An acquaintance expressed his sympathy for how hard it must be for me to be apart from the person that I'm going to marry; I was floored.

The reason I was floored is because earlier this year his girlfriend was diagnosed with a rare form of cancer. Recently he ran a half marathon, and then he and a truly amazing group of people ran 10k and raised almost £10k for Cancer Research in her honour. It was truly a awe-inspiring moment in what I can only imagine is an extremely challenging period.

My mum got her annual memo at work about their office secret santa last week. This year, because sometimes people get secret santas that they don't know very well, everyone has been asked to put up their likes and suggested presents on this sheet of paper on a noticeboard. Being a sarcastic British lady, my mum was going to put "£5 note" as a suggested present. Instead she wrote the URL to donate to my friends' fantastic efforts in the 10k. You can donate here too if you like.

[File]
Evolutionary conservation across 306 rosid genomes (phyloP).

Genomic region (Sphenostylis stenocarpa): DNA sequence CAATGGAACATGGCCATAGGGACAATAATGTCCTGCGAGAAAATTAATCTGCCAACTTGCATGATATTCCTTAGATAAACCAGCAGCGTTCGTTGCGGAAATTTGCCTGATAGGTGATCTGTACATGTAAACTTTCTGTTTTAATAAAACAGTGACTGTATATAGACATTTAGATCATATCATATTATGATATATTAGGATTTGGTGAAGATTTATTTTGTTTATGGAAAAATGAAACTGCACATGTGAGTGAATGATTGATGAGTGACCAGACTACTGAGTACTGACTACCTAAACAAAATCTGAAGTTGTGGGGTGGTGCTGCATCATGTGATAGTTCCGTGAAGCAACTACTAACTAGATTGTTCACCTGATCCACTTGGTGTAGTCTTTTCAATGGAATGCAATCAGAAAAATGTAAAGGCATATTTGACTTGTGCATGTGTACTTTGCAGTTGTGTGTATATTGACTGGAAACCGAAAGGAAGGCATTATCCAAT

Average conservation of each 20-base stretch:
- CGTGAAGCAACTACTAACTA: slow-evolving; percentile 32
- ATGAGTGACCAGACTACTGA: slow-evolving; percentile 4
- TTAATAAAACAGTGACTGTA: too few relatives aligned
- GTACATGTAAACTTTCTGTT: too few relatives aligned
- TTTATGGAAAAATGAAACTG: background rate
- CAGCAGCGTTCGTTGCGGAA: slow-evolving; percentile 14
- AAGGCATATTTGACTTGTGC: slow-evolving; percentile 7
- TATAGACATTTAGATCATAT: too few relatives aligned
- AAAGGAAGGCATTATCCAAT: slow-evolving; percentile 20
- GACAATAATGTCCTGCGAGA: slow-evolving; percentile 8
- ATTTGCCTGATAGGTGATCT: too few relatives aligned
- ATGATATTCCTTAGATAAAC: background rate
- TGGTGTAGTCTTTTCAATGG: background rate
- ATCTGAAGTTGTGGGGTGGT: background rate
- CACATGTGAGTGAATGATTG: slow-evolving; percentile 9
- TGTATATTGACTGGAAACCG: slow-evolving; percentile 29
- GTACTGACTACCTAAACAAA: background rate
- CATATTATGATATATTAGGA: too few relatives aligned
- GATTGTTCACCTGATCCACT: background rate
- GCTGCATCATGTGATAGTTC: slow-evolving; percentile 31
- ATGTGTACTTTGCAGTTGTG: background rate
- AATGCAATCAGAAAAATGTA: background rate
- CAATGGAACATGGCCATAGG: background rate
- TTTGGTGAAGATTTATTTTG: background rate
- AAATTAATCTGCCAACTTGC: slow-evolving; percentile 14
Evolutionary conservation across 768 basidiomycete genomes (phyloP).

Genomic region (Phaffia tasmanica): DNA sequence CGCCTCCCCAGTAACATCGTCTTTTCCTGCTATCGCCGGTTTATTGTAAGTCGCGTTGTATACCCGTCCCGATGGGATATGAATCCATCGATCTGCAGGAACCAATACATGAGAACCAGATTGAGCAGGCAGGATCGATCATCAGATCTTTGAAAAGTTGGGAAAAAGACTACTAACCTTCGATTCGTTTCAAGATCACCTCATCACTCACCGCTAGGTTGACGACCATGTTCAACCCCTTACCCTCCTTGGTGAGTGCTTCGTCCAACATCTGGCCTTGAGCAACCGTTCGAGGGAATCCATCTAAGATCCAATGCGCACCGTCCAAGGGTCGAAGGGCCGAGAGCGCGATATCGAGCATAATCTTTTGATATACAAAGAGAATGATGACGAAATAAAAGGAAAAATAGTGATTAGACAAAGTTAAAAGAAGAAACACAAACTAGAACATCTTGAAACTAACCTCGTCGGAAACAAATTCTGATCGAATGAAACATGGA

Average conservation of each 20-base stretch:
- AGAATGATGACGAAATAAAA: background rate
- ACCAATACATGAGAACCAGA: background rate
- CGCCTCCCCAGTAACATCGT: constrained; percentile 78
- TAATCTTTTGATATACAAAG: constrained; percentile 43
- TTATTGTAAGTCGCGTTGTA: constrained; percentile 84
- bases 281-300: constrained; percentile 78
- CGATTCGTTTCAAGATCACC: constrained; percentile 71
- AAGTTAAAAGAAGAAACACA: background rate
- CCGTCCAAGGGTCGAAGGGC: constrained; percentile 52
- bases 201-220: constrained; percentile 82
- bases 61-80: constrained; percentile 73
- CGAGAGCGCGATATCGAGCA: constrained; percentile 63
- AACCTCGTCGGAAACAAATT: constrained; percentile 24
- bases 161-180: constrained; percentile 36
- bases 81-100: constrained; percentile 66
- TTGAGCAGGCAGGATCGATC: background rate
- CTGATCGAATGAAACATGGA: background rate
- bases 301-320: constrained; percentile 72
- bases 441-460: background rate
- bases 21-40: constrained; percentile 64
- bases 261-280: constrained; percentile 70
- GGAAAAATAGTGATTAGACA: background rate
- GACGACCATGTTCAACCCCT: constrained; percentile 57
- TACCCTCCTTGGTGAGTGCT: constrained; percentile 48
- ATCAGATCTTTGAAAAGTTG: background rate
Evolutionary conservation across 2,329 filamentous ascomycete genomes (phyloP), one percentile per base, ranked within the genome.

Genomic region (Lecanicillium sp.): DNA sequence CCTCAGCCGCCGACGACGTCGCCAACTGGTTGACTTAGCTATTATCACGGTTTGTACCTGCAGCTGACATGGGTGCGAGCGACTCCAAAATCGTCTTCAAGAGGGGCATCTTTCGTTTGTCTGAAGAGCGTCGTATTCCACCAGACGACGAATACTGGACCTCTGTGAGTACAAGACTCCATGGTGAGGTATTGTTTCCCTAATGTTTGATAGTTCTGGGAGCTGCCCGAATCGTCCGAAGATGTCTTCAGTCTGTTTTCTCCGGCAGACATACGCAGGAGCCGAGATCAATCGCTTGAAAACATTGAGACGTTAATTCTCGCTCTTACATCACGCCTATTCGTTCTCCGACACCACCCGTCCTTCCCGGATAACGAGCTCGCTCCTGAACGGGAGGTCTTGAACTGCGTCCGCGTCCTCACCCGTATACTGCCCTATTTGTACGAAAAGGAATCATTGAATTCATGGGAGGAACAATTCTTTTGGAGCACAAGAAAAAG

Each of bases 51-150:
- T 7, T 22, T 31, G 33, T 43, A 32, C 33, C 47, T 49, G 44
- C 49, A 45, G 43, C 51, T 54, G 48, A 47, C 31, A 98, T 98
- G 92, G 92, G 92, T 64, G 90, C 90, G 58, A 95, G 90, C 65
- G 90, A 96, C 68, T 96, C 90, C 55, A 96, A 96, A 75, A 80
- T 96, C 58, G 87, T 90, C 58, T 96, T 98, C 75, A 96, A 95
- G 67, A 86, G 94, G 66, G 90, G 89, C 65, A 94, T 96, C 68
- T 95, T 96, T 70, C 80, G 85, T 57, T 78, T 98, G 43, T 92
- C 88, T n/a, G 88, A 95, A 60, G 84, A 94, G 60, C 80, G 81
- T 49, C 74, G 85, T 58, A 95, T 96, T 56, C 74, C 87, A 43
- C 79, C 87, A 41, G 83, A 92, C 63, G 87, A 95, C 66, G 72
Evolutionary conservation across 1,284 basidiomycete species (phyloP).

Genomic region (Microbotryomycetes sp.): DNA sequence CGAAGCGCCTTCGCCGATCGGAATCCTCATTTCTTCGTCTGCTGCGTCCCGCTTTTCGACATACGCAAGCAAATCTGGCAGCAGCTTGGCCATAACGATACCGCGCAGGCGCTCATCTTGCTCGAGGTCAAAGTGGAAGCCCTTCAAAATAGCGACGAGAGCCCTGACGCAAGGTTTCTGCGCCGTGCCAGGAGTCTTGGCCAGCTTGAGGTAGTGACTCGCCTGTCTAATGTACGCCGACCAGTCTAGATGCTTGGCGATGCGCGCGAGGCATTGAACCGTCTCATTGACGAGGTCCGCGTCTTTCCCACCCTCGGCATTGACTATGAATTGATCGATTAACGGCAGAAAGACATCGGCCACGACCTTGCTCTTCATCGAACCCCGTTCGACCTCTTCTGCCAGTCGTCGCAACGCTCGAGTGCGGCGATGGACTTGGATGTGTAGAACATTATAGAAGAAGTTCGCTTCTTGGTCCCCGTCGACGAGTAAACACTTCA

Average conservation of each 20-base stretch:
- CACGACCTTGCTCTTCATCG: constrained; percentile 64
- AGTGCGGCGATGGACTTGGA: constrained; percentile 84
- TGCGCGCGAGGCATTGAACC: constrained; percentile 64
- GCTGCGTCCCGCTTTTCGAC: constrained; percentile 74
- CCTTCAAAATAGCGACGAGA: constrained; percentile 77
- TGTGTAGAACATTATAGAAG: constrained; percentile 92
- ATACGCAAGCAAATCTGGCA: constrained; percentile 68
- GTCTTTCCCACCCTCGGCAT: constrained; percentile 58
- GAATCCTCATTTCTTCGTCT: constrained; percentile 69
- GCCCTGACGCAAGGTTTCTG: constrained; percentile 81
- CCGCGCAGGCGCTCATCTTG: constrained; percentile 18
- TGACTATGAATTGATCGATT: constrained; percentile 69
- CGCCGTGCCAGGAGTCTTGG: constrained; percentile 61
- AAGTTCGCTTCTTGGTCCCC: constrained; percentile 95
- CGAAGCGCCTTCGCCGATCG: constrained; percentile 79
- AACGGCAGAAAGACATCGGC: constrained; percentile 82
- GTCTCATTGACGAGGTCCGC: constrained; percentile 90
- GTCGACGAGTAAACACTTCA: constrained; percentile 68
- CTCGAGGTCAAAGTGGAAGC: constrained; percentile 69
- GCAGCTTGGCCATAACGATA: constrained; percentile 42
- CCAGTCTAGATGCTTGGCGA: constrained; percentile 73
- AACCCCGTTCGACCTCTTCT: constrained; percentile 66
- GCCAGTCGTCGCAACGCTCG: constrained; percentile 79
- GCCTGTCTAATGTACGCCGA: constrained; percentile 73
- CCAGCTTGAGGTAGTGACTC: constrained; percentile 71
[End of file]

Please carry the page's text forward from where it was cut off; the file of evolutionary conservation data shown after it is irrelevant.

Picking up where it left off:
Earlier this year, in a lovely twist of fate, my gran got married, was given the all-clear from cancer and is now thinking about getting a tattoo to celebrate. Some of my friends have even said they'll happily get tattoos at the same time as my gran!

And on the other side of the world, while my gran decides what design she'd like, my fiance is cultivating a 'manly' moustache and raising money for the likes of Prostate Cancer and other mens' health charities, as part of the fantastically chappy Movember campaign. He's doing this partly for reasons close to his heart, and partly because I'm jealous I can't grow such great facial hair for such a great cause. Whether you live in the US, or the UK, you can also donate to my man's efforts to emulate Teddy Roosevelt and see a silly picture of me with a moustache (his hasn't grown in yet).

Important things are happening in the world, and my partner has just started his own blog to document some of them. But equally important things are also happening in life, as we know it, right now.